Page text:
Tips for finding Knowledge Articles

  • - Enter just a few key words related to your question or problem
  • - Add Key words to refine your search as necessary
  • - Do not use punctuation
  • - Search is not case sensitive
  • - Avoid non-descriptive filler words like "how", "the", "what", etc.
  • - If you do not find what you are looking for the first time,reduce the number of key words you enter and try searching again.
  • - Minimum supported Internet Explorer version is IE9
Home  >

[HOWTO] Guide to Enabling MFA for PowerShell Remoting

Authentication Service ,   Privilege Elevation Service ,  

8 July,19 at 02:06 PM

In this article we will be discussing how to create a role assignment for enabling PowerShell remoting and enforcing MFA on use of the PowerShell application. This steps would be useful in cases where you want to add an extra layer of security if users need to be running elevated PowerShell commands on remote machines. Centrify has incorporated the access to PowerShell Remoting starting with our 18.1 Release (Windows agent 3.5.1).

About PowerShell Remoting:

Using the WS-Management protocol, Windows PowerShell remoting lets you run any Windows PowerShell command on one or many remote computers. In addition to allowing establish persistent connections, Powershell remoting will enable you to start 1:1 interactive sessions, and run scripts on multiple computers. PowerShell remoting will require Administrator privileges in the target systems.


1) PowerShell Remoting requires PowerShell version 2.0,
2) .NET Framework 2.0 and Windows Remote Management 2.0
3) Windows 7 or higher Windows Server 2008 R2 or higher
4) MFA for Windows has been enabled on the source machine as per the below instructions:

Roles and Rights

1) We will begin by creating two Windows rights. One is an Applications right and one is a Network Access right.

2) Open the Centrify Access Manager console and expand the zone where the source and target Windows machines reside.

3) Expand:  Authorization > Windows Right Definitions > Applications:

User-added image

4) Right-click on Applications and choose "New Windows Application"

4a) General tab - Give it a name that can easily be remembered for why it exists.

4b) Match Criteria tab - Click the 'Edit' button. But before the details get entered here, just open a PowerShell window. Then go back to the Definition Settings window and choose 'Import Process' and select the PowerShell process that is already running. It will fill in the details for you. It should look something like below:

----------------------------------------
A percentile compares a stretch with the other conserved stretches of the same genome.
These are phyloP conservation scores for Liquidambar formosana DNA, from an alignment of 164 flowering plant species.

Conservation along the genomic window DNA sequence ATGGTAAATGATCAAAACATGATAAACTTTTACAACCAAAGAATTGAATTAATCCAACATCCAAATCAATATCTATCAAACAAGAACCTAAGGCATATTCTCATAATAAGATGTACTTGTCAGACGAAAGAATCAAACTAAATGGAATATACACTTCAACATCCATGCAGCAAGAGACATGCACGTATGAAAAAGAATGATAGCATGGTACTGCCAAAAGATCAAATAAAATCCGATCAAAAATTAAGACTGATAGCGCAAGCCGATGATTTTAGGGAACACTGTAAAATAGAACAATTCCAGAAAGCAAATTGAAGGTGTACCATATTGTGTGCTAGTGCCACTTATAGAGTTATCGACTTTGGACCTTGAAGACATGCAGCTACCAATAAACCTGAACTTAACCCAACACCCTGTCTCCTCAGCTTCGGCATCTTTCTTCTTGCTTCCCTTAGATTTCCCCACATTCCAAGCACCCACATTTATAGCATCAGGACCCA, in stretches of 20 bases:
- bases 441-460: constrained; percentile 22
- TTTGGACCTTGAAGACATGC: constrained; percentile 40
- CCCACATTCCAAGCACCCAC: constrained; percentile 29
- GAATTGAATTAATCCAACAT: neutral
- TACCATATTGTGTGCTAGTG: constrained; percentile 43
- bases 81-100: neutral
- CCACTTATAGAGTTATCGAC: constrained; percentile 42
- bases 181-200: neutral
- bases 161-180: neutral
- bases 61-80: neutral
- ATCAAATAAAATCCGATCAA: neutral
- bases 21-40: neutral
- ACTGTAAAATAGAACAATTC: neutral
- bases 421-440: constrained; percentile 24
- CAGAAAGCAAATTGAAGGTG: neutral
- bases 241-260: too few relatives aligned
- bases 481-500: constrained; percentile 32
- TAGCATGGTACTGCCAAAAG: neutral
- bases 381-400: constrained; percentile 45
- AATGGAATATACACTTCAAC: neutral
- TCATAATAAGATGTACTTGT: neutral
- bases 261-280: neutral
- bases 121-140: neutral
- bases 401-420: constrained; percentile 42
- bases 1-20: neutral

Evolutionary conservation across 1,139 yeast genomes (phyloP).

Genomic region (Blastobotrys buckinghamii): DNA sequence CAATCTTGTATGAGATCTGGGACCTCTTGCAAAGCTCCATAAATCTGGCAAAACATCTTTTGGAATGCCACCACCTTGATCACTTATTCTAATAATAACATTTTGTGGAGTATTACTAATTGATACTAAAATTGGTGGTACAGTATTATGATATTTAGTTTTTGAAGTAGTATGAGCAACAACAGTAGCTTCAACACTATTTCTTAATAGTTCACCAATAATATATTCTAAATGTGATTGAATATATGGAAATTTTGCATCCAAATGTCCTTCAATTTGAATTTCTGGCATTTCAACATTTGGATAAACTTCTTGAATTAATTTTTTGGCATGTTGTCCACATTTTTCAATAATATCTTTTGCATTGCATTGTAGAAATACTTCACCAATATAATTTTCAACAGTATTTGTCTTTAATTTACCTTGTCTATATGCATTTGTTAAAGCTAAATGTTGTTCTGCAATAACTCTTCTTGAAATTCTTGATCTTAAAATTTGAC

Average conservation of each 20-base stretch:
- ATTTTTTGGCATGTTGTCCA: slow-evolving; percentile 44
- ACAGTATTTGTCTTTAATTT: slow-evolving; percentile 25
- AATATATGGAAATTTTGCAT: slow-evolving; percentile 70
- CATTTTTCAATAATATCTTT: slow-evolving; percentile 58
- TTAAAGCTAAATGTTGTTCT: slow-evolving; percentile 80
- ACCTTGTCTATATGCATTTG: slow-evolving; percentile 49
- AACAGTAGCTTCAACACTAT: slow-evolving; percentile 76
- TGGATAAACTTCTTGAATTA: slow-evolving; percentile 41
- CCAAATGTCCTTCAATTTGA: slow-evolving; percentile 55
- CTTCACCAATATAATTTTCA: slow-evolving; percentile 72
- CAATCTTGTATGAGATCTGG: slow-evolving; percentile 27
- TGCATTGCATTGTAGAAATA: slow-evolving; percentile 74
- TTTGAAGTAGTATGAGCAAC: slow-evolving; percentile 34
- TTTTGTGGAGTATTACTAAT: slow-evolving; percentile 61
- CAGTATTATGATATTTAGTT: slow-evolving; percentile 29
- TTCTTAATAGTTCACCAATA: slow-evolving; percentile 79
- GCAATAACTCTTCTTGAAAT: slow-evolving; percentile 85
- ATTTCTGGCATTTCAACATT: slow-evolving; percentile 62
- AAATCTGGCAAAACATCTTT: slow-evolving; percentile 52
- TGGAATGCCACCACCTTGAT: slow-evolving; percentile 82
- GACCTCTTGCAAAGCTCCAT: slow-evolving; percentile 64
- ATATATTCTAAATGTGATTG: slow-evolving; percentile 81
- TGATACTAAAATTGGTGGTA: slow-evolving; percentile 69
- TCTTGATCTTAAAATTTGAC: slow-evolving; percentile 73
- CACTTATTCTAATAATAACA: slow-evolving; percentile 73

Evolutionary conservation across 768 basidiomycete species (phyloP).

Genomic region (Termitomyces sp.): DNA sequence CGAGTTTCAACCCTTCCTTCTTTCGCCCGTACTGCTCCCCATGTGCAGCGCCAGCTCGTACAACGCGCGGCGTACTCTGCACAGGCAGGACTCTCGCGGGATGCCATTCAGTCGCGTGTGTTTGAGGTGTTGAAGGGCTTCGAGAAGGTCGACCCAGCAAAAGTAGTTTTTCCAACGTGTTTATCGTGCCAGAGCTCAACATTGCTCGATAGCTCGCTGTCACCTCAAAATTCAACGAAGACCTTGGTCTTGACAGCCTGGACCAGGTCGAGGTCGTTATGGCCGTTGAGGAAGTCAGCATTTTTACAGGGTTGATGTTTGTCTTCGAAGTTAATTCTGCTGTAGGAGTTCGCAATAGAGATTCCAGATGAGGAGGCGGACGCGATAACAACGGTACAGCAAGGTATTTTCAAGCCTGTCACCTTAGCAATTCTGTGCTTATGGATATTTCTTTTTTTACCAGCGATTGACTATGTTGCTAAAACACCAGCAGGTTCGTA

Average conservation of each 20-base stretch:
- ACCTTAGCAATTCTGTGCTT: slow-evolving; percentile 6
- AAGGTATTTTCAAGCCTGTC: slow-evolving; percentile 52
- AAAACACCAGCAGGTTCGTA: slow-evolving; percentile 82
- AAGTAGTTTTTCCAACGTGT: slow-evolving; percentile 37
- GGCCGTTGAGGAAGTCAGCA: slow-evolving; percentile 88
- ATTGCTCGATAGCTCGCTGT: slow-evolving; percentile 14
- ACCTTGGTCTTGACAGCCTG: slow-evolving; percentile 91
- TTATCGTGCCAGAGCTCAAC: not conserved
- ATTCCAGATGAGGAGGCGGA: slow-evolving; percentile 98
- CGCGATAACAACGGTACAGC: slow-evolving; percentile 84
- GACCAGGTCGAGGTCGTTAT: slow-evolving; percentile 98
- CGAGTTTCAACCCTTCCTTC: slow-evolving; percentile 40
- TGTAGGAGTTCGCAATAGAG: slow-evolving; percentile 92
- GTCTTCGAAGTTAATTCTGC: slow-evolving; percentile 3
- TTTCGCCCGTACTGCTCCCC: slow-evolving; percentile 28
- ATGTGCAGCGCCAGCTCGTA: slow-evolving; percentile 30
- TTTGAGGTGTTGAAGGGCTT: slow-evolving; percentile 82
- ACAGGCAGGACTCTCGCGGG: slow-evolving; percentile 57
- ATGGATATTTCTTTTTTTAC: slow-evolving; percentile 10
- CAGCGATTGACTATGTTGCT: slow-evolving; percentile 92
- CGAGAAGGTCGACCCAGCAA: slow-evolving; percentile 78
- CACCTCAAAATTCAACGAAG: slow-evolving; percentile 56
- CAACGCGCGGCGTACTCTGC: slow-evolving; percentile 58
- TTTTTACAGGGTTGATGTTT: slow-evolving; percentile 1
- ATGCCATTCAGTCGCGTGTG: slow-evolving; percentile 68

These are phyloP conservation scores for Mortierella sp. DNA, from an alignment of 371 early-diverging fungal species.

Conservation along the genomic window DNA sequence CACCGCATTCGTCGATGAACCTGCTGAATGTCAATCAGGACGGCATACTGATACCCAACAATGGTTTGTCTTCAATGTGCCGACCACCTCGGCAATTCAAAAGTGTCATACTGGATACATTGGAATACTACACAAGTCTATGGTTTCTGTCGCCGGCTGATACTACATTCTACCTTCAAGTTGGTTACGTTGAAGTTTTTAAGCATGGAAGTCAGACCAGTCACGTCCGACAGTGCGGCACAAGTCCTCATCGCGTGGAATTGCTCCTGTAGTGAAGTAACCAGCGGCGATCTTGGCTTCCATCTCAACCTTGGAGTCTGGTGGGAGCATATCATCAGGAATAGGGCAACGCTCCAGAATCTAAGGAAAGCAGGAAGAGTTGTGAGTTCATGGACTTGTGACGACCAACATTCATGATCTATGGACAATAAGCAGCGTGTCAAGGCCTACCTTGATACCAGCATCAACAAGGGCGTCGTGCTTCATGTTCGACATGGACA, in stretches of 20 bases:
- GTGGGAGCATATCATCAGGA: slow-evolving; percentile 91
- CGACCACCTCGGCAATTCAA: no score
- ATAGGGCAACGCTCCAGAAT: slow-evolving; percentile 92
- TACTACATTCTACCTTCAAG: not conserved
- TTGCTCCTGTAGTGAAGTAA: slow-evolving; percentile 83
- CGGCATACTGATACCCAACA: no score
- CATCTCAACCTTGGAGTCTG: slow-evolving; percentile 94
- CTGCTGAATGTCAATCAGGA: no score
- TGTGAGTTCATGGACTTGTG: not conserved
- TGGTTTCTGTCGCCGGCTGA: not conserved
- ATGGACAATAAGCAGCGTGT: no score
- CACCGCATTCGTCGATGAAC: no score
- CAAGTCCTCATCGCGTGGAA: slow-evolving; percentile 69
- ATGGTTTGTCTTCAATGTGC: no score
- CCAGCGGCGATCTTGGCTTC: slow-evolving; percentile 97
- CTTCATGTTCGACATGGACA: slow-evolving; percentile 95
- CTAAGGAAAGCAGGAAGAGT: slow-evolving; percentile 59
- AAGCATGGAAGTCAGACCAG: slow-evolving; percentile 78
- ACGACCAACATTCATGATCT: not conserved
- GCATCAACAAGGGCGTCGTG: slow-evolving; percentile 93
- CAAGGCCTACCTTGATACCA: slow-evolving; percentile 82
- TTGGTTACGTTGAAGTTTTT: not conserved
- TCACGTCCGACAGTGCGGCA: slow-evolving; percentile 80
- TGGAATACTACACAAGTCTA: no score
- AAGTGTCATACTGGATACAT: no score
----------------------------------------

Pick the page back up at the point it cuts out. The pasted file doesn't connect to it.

User-added image

4c) Run As tab - Activate the radio button for 'Self with added group privileges' and choose 'Add Built-in Groups' and choose the Administrators group. Make sure to check the mark for 'Require multi-factor authentication.' So that it looks like below:

User-added image

4d) Once the tabs look correct and you are ready to proceed, click Apply then OK.

5) For the Network Access right, right-click on Network Access and choose 'New Network Access' as shown below:

User-added image

5a) General tab - Choose a name and description.

5b) Access tab - Activate the 'Self with added group privileges' button and choose the Administrators group using the 'Add Built-in Groups' button. MFA is not required here since it has already been enabled in the previous section. Screenshot of what it should look like:

User-added image

5c) Choose Apply then OK.

6) The last steps in this process are to create a role definition and add the previous two rights to this role.

6a) Right-click on Role Definitions, choose 'Add Role'

User-added image

6b) General tab - Add a name and description.
6c) System Rights tab - Place a checkmark next to 'Remote login is allowed' and 'PowerShell remote access is allowed' (as shown below).

User-added image

6d) Authentication tab - Can remain unchanged.
6e) Audit tab - Can remain unchanged unless you would like to require auditing of this role activity. In that case choose 'Audit Required.'
6f) Custom Attributes tab - Can remain unchanged.

7) Add the Application right and Network Access right to the PowerShell role definition.

7a) Right-click the PowerShell role definition and choose 'Add Right'

User-added image

7b) Once the pop-up window opens, choose your Application and Network rights that were created in steps 4 and 5 above. It should look something like this:

User-added image

8) Assign this role to your users at the zone level.

PowerShell Settings

9) The next step is to enable PowerShell Remoting on the target machine. On that machine, open Windows PowerShell (as admin) and enter the following command:

PS C:Windows\system32> Enable-PSRemoting -Force

User-added image

10) Log into the source Windows machine and run the following command to make the new role take effect:

C:\> dzflush

11) Hold the shift key and right-click the PowerShell Icon from the taskbar or start menu then choose 'Run with Privilege..'

User-added image

12) Choose the PowerShell role definition that had been created earlier:

User-added image

13) You should now be getting an MFA prompt, according to what has been set in the Authentication Policy in your Cloud Portal:

User-added image

14) Now, enter the following command to start a remote PowerShell session:

PS C:\Users> Enter-PSsession

User-added image

15) Finally, enter the hostname of the machine you are trying to connect to (Using the short or full DNS name should work)

User-added image

16) You will see that you are connected as the hostname will be shown in square brackets. In this example, we connected to the hostname of WIN2012-1

*Note - the user must have login privileges to the destination machine to be able to login remotely through PowerShell. This can be done either using the local security policy (secpol.msc) or through Group Policy.*

User-added image